President Luis Guillermo Solís, along with Elizabeth Fonseca, the culture minister, signed a regulation that aims to develop projects that directly promote artistic creation and learning in local communities through government funding. Called the Fondo de Becas Taller, the “workshop scholarship fund,” the financing plan proposes to stimulate the creation of works that tie in with local heritages and stories passed down from generations.
“Thanks to the workshop scholarship fund the knowledge our grandfathers and grandmothers had, like traditional cuisine, artisan techniques of yesteryear, and demonstrations so appreciated like masquerades, can now be available for younger generations,” Solís said. “This knowledge not only tells us where we come from, but it’s also a starting point for the innovation and reconstruction of our cultural identities that so define us.”
A release from the culture ministry lists performers, promoters, researchers, and managers as different types of persons available for the scholarship. The culture minister said these artists provide a great role in boosting community pride throughout the country with their works.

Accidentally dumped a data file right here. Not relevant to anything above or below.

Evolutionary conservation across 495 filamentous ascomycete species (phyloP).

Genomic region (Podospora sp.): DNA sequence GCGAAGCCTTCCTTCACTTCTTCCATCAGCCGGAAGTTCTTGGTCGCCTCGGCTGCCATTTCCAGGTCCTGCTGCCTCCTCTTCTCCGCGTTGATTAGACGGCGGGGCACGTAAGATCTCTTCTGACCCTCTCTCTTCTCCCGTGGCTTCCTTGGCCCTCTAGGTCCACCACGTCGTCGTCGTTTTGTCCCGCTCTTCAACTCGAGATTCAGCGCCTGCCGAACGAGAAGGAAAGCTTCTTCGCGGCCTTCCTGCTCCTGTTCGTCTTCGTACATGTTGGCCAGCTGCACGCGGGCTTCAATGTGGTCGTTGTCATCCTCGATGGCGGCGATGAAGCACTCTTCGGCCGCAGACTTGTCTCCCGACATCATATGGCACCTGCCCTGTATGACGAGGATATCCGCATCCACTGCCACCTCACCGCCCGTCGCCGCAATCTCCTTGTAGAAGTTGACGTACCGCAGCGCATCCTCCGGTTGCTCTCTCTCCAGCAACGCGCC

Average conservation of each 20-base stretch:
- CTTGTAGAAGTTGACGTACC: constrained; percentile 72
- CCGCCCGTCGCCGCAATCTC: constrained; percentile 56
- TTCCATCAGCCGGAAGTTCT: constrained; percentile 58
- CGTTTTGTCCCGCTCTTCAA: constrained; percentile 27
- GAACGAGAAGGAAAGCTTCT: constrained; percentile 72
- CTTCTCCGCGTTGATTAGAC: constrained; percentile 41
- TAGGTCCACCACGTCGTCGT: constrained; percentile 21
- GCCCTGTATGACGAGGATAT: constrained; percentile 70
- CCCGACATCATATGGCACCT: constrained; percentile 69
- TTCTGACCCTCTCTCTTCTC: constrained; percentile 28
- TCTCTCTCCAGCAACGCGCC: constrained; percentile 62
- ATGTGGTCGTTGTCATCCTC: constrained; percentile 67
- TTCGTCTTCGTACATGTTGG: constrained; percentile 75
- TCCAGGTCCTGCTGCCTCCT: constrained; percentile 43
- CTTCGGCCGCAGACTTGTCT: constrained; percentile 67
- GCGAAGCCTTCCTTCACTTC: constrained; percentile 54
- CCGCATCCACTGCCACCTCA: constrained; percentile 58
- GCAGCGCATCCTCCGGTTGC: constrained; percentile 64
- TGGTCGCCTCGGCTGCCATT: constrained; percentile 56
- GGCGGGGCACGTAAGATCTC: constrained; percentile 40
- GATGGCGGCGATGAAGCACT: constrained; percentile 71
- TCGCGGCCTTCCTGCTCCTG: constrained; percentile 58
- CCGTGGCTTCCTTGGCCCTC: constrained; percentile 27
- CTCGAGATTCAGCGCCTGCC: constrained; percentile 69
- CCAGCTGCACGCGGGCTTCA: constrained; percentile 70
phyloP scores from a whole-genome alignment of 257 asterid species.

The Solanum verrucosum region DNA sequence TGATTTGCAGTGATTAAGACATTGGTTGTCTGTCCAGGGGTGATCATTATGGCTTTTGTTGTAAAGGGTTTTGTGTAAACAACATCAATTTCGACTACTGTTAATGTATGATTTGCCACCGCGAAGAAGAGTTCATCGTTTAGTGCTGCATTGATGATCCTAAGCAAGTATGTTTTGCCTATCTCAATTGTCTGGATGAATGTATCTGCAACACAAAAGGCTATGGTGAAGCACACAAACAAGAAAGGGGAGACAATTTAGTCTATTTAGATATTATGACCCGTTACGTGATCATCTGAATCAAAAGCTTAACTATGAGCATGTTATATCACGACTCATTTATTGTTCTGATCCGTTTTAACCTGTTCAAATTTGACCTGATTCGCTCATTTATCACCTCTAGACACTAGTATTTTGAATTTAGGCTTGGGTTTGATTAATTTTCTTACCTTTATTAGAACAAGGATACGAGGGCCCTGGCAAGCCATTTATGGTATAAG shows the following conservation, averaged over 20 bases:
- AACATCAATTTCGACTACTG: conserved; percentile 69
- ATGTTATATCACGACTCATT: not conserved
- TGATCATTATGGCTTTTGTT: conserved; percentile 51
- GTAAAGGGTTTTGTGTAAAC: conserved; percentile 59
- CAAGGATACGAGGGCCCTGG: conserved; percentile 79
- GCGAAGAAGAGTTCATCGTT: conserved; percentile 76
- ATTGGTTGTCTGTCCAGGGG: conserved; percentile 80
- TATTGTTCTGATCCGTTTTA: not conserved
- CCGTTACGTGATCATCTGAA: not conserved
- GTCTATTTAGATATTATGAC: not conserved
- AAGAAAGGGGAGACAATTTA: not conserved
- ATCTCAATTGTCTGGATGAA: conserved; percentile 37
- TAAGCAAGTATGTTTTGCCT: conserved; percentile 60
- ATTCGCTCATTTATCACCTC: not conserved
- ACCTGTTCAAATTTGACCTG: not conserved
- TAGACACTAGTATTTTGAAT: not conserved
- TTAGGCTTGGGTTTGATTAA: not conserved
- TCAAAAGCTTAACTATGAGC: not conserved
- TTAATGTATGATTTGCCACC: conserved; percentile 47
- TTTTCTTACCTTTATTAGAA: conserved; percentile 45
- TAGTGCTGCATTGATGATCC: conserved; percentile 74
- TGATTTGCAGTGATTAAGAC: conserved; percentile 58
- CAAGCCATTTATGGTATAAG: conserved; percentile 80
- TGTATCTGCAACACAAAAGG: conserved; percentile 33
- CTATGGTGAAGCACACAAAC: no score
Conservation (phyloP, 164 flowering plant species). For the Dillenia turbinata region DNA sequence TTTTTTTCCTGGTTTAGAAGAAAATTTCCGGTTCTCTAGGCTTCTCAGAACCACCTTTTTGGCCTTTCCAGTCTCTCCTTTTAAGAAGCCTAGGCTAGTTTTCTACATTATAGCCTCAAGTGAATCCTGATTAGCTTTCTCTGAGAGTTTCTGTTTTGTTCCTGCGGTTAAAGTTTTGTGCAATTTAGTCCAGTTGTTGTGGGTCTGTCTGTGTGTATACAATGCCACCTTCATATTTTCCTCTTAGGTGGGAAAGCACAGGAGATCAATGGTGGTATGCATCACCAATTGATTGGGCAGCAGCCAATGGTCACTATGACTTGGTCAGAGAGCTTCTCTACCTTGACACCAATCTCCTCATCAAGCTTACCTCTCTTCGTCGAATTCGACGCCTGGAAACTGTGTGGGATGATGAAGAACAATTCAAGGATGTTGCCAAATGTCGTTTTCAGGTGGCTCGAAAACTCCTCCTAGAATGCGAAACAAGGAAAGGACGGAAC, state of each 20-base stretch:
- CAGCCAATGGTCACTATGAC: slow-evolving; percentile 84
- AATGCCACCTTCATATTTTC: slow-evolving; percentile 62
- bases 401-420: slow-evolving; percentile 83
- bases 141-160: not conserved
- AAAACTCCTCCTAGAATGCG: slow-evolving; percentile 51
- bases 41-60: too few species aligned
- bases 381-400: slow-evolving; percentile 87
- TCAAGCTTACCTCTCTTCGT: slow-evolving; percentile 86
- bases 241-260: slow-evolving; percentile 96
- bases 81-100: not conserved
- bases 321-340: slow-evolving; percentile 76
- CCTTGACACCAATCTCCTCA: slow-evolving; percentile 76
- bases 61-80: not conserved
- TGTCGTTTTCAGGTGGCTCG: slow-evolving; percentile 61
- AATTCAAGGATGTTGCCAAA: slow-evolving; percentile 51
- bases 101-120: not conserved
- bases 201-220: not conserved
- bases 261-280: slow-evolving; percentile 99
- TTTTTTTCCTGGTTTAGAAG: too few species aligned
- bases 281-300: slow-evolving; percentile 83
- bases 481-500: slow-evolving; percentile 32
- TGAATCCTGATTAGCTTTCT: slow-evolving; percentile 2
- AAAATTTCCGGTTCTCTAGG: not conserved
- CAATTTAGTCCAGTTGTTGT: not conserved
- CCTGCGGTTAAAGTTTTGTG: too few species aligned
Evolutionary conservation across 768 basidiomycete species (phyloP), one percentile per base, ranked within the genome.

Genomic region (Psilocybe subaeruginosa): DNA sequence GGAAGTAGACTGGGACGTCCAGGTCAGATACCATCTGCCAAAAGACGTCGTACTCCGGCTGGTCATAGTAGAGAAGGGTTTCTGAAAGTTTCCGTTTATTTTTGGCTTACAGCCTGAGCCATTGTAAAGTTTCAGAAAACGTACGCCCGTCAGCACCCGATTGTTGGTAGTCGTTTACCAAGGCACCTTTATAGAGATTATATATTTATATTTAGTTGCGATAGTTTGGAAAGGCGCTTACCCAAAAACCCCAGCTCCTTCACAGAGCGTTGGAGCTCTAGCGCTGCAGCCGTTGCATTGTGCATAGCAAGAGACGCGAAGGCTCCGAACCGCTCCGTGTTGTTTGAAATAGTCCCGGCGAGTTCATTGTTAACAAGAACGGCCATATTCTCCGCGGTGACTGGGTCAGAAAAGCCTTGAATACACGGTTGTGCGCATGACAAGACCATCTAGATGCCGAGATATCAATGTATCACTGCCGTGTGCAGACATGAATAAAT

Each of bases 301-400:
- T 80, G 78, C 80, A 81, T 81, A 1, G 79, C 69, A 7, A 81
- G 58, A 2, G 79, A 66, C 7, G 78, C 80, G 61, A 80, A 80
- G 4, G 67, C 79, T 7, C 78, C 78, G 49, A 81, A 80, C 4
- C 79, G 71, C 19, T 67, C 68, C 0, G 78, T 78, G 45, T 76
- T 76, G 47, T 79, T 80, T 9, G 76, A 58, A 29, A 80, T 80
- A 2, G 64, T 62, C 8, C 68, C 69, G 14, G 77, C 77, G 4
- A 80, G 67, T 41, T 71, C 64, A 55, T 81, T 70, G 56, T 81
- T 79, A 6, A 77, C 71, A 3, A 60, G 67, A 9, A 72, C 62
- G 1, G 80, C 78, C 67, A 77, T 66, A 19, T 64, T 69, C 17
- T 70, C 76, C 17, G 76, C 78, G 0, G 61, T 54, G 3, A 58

“Through this fund people and organizations can finance projects for the safeguarding of many of the customs and expressions that make up our cultural heritage,” Ms. Fonseca said.
A culture ministry report further outlined that, in the age of globalization, a connection to a country’s roots and history is crucial when creating a personal identity for oneself or one’s community. The scholarship fund currently has a budget of 64 million colons, or some $118,000, which will be raised to 100 million colons by 2015 as a result of the regulation revision.
Those people and organizations who are interested in applying for the scholarship must meet certain requirements. First, they must define themselves in an artistic classification, such as visual arts, literature, or music. Second, they must make sure their project focus on values that reflect local traditions or stories. Also, all works under the scholarship must follow methods of training, production, cultural management, and research.
The regulation says, “To receive funding, presented projects must foster socio-cultural diversity and plurality of identities; be technically viable and done within an established period that produces concrete and verifiable results; provide some mechanism that benefits the population involved; builds awareness, participation and community commitment to ensure its sustainability, and strengthens those actors who stand out in carrying on ideals of cultural heritage.” September is the next submission deadline for applications.